The common attribution of “falsehood” to poetry extends the ambiguity of pseudos even further. First of all, given the competitive nature of Greek poetry, individual poets would use pseudos to target other poets––in this context “false” would mean “inferior” or “ineffective” or “not my poetry.” More importantly, pseudos could refer to what we would call “fiction” as opposed to “fact,” yet not in the binary sense that we might expect. The Greek word usually translated as “fact” is ergon, which had a general meaning of something done rather than something merely said––a distinction that could apply to the “different” sphere of poetic speech. The poetic sense of pseudos would be closer to what we would call verisimilitude, or “fictive truth.” In the Greek sense, fictive truth would not only refer to the way in which poetic language could “resemble” reality, but also to its persuasive power to enthrall the audience and absorb it in the reality of the poetic fiction (eliciting wonder, joy, fear, etc.). This is precisely one meaning of the Greek word mimēsis––not merely representational likeness, but the psychological identification of an audience with a poetic performance (more on this shortly). Nietzsche recognized this mimetic power of poetic “appearances” in The Birth of Tragedy. Greek drama only enhanced mimetic power because it went beyond a bard’s mere narration in speech to actors embodying poetic speech in action. The word drama in Greek meant something done, and so Greek theater showed a conjunction of “fiction” and “fact,” saying and doing, in the Greek sense. In any case, Nietzsche recognized the world-disclosive effects of mimetic poetry in tragedy. He says that poetic images were not “symbolic” because they possessed a living capacity to create their own world (BT 8); here dramatic “fiction” was not a departure from reality because it staged powerful scenes of “a world with the same reality and irreducibility that Olympus and its inhabitants possessed for the believing Hellene” (BT 7).
If we keep in mind the cultural status of poetry in the Greek world, then their attributions of pseudos to poetry (even in pre-philosophical periods) cannot be construed as castigations or even diminishments of poetic language––but rather, among other things, as a gesture to the “different” sphere of poetry together with its revelatory power. Poetry could not simply be an entertaining diversion for the Greeks (akin to our enjoying works of fantasy), because poetry carried world-disclosive and life-guiding significance. Even the notion of “fictive truth,” therefore, might not suffice for capturing the ambiguities surrounding the Greek sense of poetic pseudos.
One final historical note on the ambiguity of poetic falsehood: Some texts tell of the commingling of pseudos and truth (alētheia) in poetic speech. The Odyssey is marked by many alternations between deceptive and true accounts (sometimes mixed together) in the manner of verisimilitude and other senses (see 8. 487ff. and 19. 203). In Hesiod’s Theogony, the muses (who inspire poetry) are said to be capable of both verisimilitude and straightforward truth: “We know how to say many false things (pseudea) that are like (homoia) true sayings (legein etumoisin); but we also know, when we want to, how to speak true things (alēthea gēurusasthai)” (23-28). In epic poetry, homoia did not connote deceptive resemblance but equivalence in some aspect. My overall point is that Nietzsche the classical philologist must have been aware of the many complex senses in which Greek texts depicted poetry, falsehood, and truth. This might help us better understand the evident ambiguities in Nietzsche’s own deployment of falsehood-language in his celebration of art.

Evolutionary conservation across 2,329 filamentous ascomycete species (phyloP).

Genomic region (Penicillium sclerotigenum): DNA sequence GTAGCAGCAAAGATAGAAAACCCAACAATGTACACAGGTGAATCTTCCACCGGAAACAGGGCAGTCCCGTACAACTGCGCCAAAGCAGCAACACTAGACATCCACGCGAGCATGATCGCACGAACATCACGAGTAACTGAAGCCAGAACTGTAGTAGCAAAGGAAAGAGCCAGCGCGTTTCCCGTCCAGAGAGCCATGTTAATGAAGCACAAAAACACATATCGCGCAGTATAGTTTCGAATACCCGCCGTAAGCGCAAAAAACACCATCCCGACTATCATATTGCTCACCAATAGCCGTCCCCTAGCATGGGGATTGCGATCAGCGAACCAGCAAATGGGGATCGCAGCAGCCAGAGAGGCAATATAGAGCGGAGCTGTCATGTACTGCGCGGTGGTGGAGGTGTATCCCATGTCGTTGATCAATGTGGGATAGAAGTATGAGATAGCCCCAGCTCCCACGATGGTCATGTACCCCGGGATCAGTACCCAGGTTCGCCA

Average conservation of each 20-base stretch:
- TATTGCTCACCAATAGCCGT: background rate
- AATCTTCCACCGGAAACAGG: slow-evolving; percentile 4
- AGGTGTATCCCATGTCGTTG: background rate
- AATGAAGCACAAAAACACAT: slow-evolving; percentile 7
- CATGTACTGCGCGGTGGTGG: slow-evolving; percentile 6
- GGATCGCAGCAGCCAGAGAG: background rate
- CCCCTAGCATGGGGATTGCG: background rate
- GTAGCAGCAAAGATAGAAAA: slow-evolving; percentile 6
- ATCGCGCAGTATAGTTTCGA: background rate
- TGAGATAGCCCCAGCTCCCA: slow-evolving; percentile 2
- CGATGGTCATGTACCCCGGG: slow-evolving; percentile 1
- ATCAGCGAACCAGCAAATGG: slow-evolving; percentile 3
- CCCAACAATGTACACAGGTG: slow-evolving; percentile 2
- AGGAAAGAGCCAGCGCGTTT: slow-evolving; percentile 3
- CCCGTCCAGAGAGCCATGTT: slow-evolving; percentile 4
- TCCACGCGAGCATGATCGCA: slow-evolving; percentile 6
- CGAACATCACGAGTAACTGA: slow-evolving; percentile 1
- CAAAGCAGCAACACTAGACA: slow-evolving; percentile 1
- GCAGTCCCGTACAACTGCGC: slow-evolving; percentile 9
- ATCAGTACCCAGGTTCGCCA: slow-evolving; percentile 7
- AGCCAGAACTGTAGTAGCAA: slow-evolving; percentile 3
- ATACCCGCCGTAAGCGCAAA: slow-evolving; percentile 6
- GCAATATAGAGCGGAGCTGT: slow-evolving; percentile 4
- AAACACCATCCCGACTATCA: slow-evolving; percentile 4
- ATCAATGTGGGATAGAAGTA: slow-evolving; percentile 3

The Limits of Poetic Deception
Having covered the meaning and importance of artistic “deception” in Nietzsche’s thought, we must return to the question of what Zarathustra meant by claiming that poets lie too much. I believe the answer is to be found in (1) the high status of conceptual thinking in Zarathustra and other writings; and (2) the experiential impact of the thought of eternal recurrence, which engenders a dark tragic truth (T1) and the task of affirming life in the face of that truth. To begin, in BT Nietzsche tells us that the meaning of tragic myth was not directly expressed in the “word drama” of poetry, and that his own conceptual efforts are initiating such an understanding: “the structure of the scenes and the visual images reveal a deeper wisdom than the poet himself can put into words and concepts” (BT 17). It seems evident that tragic poetry by itself would not suffice for Nietzsche’s intellectual task. Philosophical concept formation (e.g., “the tragic”) provides a deepened and enhanced comprehension of the meaning of pre-reflective cultural phenomena. Indeed Nietzsche maintains that the emergence of theoretical reason and science in the Greek world was not the elimination of aesthetic, creative forces, but their modification (BT 15); again, all forms of thought can be called artistic creations.
Nietzsche here announces something that continues to resonate in his writings: philosophical understanding is crucial, but with concept formation it has to distance itself from preconceptual , artistic cultural forms. Such distance harbors the danger of philosophical alienation from, even hostility toward, preconceptual culture. The advent of philosophy in the Greek world is the original case study. Presocratic philosophy in many ways was reflective of tragic meanings (see PTAG). But with Socrates and Plato philosophy became antagonistic toward tragic poetry. Concept formation resisted the force of becoming to create structures of “being” (T2) that could quell or govern flux for the purpose of secured knowledge and conscious mastery of life. But Nietzsche maintains that here philosophy suppressed its own creative, and thus artistic character (T3).